Thursday, October 25, 2012

Halloween Alert: Gum can be poisonous

Xylitol Toxicosis

Linda G. Shell, DVM, ACVIM (Neurology)

Chewing gum toxicosis
Chewing gum poisoning
Xylitol poisoning

Disease description:
Pure xylitol is a white crystalline substance that looks and tastes like sugar. On food labels, xylitol is classified broadly as a carbohydrate and more narrowly as a polyol. It has been used as a sugar substitute and can be found in sugar-free candy, gums and other products. In humans, xylitol has little to no effect on plasma insulin or glucose levels, but in dogs xylitol is a strong promoter of insulin release and can cause severe hypoglycemia with ataxia, collapse and seizures. Hypokalemia can be present and is likely due to potassium shift (insulin drives potassium into the cells). Xylitol can also cause hepatic necrosis and death. 1,3-5

HOW MUCH XYLITOL CAUSES TOXICITY?  Chewing gums that are largely or only sweetened with xylitol contain about 1-2 grams/piece. Thus one or two pieces of gum could cause hypoglycemia in a 10 kg dog. 4

HEPATIC INJURY Some dogs develop elevated liver enzymes 8-12 hours post-xylitol ingestion and recover fully. Others develop acute liver failure, hemorrhage, and disseminated intravascular coagulation and often die. The lowest dose to cause hepatic necrosis is thought to be 1.6-2 g/kg. Most of the dogs who developed acute hepatic failure and DIC actually did not apparently show signs of hypoglycemia after ingestion of xylitol. 3 Further observations suggested that these cases became acutely ill about 48 hours post xylitol ingestion and had extremely elevated ALTs (often not measurable), elevated bilirubin, and prolonged PT/PTTs. In some cases of hepatic necrosis, hypophosphatemia was found initially but was followed by hyperphosphatemia in the terminal stages. Symptoms include:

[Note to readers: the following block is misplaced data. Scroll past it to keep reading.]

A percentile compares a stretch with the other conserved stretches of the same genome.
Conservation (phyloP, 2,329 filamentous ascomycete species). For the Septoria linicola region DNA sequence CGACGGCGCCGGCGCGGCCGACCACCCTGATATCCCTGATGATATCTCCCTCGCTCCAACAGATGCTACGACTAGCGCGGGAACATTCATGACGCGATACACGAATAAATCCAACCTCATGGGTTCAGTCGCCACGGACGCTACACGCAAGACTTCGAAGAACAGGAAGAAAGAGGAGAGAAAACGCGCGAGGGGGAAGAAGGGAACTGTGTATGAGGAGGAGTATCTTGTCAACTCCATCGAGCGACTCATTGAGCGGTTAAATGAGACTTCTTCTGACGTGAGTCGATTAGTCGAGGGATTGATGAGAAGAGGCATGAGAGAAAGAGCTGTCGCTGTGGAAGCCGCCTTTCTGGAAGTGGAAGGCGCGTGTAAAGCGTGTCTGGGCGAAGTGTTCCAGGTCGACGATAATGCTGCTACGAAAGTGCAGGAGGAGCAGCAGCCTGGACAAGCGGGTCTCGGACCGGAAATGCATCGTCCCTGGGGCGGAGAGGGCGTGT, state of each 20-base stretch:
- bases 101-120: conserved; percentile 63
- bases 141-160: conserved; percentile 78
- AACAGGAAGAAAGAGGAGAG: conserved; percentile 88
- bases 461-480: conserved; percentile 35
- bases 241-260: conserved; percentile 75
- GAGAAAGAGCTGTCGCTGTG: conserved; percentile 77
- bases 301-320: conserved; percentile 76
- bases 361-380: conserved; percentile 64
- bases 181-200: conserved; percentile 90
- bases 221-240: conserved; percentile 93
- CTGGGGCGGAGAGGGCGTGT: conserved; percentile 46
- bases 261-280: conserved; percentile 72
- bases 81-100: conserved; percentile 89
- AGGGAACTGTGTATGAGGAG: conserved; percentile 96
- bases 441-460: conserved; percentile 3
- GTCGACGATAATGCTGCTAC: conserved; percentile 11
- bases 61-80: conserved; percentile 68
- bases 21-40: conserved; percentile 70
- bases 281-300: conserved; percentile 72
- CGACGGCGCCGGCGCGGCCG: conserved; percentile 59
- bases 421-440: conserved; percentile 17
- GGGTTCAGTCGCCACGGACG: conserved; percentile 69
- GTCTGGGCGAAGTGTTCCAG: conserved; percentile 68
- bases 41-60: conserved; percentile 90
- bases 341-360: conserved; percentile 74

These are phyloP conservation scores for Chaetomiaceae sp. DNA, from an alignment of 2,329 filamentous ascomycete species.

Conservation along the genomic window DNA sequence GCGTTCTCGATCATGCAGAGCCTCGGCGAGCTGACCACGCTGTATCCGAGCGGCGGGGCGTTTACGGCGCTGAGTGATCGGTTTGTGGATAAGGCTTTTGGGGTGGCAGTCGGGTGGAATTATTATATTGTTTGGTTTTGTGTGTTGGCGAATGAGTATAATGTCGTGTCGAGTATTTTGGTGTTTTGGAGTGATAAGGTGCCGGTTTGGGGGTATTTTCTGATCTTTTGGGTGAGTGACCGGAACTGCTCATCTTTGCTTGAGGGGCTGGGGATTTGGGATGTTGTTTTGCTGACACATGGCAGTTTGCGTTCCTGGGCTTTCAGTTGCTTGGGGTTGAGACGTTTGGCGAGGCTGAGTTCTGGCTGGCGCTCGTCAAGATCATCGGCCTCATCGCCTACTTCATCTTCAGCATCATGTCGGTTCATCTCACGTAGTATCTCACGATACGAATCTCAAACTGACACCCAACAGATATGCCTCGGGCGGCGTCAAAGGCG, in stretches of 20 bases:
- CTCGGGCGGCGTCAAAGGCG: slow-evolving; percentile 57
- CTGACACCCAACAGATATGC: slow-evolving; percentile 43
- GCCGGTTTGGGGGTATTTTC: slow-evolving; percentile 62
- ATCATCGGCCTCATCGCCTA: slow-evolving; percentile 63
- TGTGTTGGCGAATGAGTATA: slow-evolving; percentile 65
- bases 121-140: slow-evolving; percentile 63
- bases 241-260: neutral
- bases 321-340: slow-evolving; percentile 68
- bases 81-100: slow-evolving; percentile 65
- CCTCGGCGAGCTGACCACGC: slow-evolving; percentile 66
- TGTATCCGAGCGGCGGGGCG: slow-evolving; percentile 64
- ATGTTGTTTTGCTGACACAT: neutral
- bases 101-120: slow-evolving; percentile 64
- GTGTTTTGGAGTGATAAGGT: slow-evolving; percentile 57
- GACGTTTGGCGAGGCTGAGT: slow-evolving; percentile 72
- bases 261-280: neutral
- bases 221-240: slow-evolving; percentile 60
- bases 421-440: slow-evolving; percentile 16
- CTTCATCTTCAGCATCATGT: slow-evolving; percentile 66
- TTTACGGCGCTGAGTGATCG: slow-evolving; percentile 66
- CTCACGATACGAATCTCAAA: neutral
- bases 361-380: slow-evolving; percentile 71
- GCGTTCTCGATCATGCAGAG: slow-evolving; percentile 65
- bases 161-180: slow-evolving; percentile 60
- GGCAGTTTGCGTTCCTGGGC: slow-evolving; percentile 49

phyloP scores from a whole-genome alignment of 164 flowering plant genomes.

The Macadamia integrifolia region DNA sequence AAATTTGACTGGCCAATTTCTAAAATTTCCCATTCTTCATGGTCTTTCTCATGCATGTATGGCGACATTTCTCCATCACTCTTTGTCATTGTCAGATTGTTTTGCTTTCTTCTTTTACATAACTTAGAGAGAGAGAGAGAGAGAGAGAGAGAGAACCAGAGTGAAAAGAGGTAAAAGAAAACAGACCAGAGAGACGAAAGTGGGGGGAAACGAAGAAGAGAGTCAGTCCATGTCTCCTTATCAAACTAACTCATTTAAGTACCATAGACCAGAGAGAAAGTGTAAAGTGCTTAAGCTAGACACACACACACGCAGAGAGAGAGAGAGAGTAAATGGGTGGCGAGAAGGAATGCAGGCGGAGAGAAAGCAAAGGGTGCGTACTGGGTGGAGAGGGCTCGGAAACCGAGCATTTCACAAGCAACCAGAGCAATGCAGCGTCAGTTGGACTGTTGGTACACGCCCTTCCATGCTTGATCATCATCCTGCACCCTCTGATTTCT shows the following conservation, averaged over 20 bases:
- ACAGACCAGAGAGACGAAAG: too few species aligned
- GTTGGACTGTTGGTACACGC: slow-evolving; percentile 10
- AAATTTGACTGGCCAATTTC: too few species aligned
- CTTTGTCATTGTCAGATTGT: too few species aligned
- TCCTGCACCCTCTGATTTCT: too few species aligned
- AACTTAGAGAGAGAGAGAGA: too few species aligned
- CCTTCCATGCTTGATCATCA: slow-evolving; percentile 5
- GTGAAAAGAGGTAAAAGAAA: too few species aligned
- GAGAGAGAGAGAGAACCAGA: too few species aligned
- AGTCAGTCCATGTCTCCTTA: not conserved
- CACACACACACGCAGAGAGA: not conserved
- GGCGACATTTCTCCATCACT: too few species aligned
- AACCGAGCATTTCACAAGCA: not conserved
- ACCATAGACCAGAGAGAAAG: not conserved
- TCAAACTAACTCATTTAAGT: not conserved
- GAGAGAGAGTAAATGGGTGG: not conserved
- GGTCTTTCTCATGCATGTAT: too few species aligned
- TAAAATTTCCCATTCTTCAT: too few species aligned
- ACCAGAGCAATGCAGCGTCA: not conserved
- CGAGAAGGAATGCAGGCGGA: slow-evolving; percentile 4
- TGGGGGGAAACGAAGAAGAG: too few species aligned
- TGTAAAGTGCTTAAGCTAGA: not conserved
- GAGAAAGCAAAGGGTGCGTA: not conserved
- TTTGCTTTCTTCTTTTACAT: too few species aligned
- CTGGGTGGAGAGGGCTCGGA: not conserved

Loss of appetite
Fluid in the abdomen
Stagering, incoordination/unable to stand
weight loss
Nose bleed
Low body temp (normal is 102 rectally)
drinking/urinating a lot
Yellow skin or whites of the eye


Coma, unconsciousness
Convulsions, seizures

Saturday, October 20, 2012

Halloween Safety Tips

Chocolate – Of all candies, chocolate poses the biggest Halloween “threat” to dogs. Many dogs are attracted to the smell of chocolate, making it a significant threat for massive ingestion. The darker and more bitter the chocolate, the more poisonous it is. Methylxanthines are the chemicals in chocolate that are dangerous to pets, and they are more concentrated in darker chocolates. A single ounce of Baker’s chocolate can make a 50-pound dog very sick. Milk chocolate and white chocolate are less dangerous, but should still be kept out of the reach of pets. If you think your dog may have ingested chocolate, signs to watch for include vomiting, diarrhea, lethargy, agitation, increased thirst, an elevated heart rate, and in severe cases, seizures.